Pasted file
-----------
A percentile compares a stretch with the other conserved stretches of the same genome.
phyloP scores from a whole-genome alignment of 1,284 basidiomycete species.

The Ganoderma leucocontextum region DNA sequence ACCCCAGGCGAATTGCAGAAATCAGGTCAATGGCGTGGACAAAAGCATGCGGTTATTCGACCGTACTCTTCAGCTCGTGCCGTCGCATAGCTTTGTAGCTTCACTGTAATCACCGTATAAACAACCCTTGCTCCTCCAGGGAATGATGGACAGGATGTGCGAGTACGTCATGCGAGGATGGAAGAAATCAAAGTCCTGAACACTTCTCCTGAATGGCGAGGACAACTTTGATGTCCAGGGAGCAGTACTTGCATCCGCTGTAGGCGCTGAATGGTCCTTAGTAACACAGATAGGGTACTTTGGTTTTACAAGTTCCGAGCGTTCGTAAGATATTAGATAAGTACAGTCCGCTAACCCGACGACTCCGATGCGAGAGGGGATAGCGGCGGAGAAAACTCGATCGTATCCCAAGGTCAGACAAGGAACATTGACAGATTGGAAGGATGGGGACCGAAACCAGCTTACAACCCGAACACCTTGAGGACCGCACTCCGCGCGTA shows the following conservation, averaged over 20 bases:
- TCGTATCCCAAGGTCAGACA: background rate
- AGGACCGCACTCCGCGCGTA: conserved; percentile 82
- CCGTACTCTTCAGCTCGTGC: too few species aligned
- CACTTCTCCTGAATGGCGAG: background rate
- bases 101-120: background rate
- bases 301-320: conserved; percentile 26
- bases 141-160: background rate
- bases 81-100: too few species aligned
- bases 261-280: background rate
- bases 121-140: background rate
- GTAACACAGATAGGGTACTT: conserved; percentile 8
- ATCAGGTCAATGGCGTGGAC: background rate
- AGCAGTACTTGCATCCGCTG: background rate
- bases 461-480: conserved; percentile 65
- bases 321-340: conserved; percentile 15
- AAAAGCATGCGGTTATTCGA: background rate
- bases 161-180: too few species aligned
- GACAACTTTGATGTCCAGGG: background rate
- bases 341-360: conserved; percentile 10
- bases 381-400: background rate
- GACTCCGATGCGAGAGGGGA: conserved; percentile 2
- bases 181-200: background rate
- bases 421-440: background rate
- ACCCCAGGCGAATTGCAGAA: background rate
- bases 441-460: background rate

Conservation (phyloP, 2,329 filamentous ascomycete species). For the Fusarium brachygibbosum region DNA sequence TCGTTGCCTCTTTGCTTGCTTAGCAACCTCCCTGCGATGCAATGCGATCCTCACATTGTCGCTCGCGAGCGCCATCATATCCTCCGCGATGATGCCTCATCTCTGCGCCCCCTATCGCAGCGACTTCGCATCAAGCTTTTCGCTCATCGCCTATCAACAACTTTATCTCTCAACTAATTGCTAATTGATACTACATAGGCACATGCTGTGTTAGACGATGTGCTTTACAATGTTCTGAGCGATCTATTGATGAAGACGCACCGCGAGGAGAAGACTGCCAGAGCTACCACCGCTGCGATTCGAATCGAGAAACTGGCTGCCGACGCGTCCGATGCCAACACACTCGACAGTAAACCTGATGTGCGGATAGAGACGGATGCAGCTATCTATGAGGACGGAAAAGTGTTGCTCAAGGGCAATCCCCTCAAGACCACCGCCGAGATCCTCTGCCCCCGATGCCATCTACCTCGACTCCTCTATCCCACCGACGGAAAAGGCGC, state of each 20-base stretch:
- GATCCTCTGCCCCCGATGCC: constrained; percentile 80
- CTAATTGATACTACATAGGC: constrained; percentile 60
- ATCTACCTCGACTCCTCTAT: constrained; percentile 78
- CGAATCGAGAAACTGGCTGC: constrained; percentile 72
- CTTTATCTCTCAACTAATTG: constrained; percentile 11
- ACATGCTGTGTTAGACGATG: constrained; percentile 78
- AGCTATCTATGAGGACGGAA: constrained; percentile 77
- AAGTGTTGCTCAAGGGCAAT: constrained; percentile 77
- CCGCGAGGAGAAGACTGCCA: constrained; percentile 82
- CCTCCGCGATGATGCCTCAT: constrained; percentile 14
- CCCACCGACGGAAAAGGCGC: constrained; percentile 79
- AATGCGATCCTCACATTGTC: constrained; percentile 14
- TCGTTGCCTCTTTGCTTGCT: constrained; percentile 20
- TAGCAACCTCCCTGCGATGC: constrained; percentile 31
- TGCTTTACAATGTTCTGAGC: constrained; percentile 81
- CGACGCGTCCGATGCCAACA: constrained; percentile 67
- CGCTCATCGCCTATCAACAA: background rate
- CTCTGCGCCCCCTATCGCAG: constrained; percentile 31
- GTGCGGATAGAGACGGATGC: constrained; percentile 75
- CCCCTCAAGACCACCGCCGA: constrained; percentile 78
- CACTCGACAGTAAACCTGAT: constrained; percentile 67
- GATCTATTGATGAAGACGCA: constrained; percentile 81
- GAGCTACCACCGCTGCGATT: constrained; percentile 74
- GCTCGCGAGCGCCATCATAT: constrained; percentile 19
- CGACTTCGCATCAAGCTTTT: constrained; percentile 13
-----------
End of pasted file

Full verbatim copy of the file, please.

A percentile compares a stretch with the other conserved stretches of the same genome.
phyloP scores from a whole-genome alignment of 1,284 basidiomycete species.

The Ganoderma leucocontextum region DNA sequence ACCCCAGGCGAATTGCAGAAATCAGGTCAATGGCGTGGACAAAAGCATGCGGTTATTCGACCGTACTCTTCAGCTCGTGCCGTCGCATAGCTTTGTAGCTTCACTGTAATCACCGTATAAACAACCCTTGCTCCTCCAGGGAATGATGGACAGGATGTGCGAGTACGTCATGCGAGGATGGAAGAAATCAAAGTCCTGAACACTTCTCCTGAATGGCGAGGACAACTTTGATGTCCAGGGAGCAGTACTTGCATCCGCTGTAGGCGCTGAATGGTCCTTAGTAACACAGATAGGGTACTTTGGTTTTACAAGTTCCGAGCGTTCGTAAGATATTAGATAAGTACAGTCCGCTAACCCGACGACTCCGATGCGAGAGGGGATAGCGGCGGAGAAAACTCGATCGTATCCCAAGGTCAGACAAGGAACATTGACAGATTGGAAGGATGGGGACCGAAACCAGCTTACAACCCGAACACCTTGAGGACCGCACTCCGCGCGTA shows the following conservation, averaged over 20 bases:
- TCGTATCCCAAGGTCAGACA: background rate
- AGGACCGCACTCCGCGCGTA: conserved; percentile 82
- CCGTACTCTTCAGCTCGTGC: too few species aligned
- CACTTCTCCTGAATGGCGAG: background rate
- bases 101-120: background rate
- bases 301-320: conserved; percentile 26
- bases 141-160: background rate
- bases 81-100: too few species aligned
- bases 261-280: background rate
- bases 121-140: background rate
- GTAACACAGATAGGGTACTT: conserved; percentile 8
- ATCAGGTCAATGGCGTGGAC: background rate
- AGCAGTACTTGCATCCGCTG: background rate
- bases 461-480: conserved; percentile 65
- bases 321-340: conserved; percentile 15
- AAAAGCATGCGGTTATTCGA: background rate
- bases 161-180: too few species aligned
- GACAACTTTGATGTCCAGGG: background rate
- bases 341-360: conserved; percentile 10
- bases 381-400: background rate
- GACTCCGATGCGAGAGGGGA: conserved; percentile 2
- bases 181-200: background rate
- bases 421-440: background rate
- ACCCCAGGCGAATTGCAGAA: background rate
- bases 441-460: background rate

Conservation (phyloP, 2,329 filamentous ascomycete species). For the Fusarium brachygibbosum region DNA sequence TCGTTGCCTCTTTGCTTGCTTAGCAACCTCCCTGCGATGCAATGCGATCCTCACATTGTCGCTCGCGAGCGCCATCATATCCTCCGCGATGATGCCTCATCTCTGCGCCCCCTATCGCAGCGACTTCGCATCAAGCTTTTCGCTCATCGCCTATCAACAACTTTATCTCTCAACTAATTGCTAATTGATACTACATAGGCACATGCTGTGTTAGACGATGTGCTTTACAATGTTCTGAGCGATCTATTGATGAAGACGCACCGCGAGGAGAAGACTGCCAGAGCTACCACCGCTGCGATTCGAATCGAGAAACTGGCTGCCGACGCGTCCGATGCCAACACACTCGACAGTAAACCTGATGTGCGGATAGAGACGGATGCAGCTATCTATGAGGACGGAAAAGTGTTGCTCAAGGGCAATCCCCTCAAGACCACCGCCGAGATCCTCTGCCCCCGATGCCATCTACCTCGACTCCTCTATCCCACCGACGGAAAAGGCGC, state of each 20-base stretch:
- GATCCTCTGCCCCCGATGCC: constrained; percentile 80
- CTAATTGATACTACATAGGC: constrained; percentile 60
- ATCTACCTCGACTCCTCTAT: constrained; percentile 78
- CGAATCGAGAAACTGGCTGC: constrained; percentile 72
- CTTTATCTCTCAACTAATTG: constrained; percentile 11
- ACATGCTGTGTTAGACGATG: constrained; percentile 78
- AGCTATCTATGAGGACGGAA: constrained; percentile 77
- AAGTGTTGCTCAAGGGCAAT: constrained; percentile 77
- CCGCGAGGAGAAGACTGCCA: constrained; percentile 82
- CCTCCGCGATGATGCCTCAT: constrained; percentile 14
- CCCACCGACGGAAAAGGCGC: constrained; percentile 79
- AATGCGATCCTCACATTGTC: constrained; percentile 14
- TCGTTGCCTCTTTGCTTGCT: constrained; percentile 20
- TAGCAACCTCCCTGCGATGC: constrained; percentile 31
- TGCTTTACAATGTTCTGAGC: constrained; percentile 81
- CGACGCGTCCGATGCCAACA: constrained; percentile 67
- CGCTCATCGCCTATCAACAA: background rate
- CTCTGCGCCCCCTATCGCAG: constrained; percentile 31
- GTGCGGATAGAGACGGATGC: constrained; percentile 75
- CCCCTCAAGACCACCGCCGA: constrained; percentile 78
- CACTCGACAGTAAACCTGAT: constrained; percentile 67
- GATCTATTGATGAAGACGCA: constrained; percentile 81
- GAGCTACCACCGCTGCGATT: constrained; percentile 74
- GCTCGCGAGCGCCATCATAT: constrained; percentile 19
- CGACTTCGCATCAAGCTTTT: constrained; percentile 13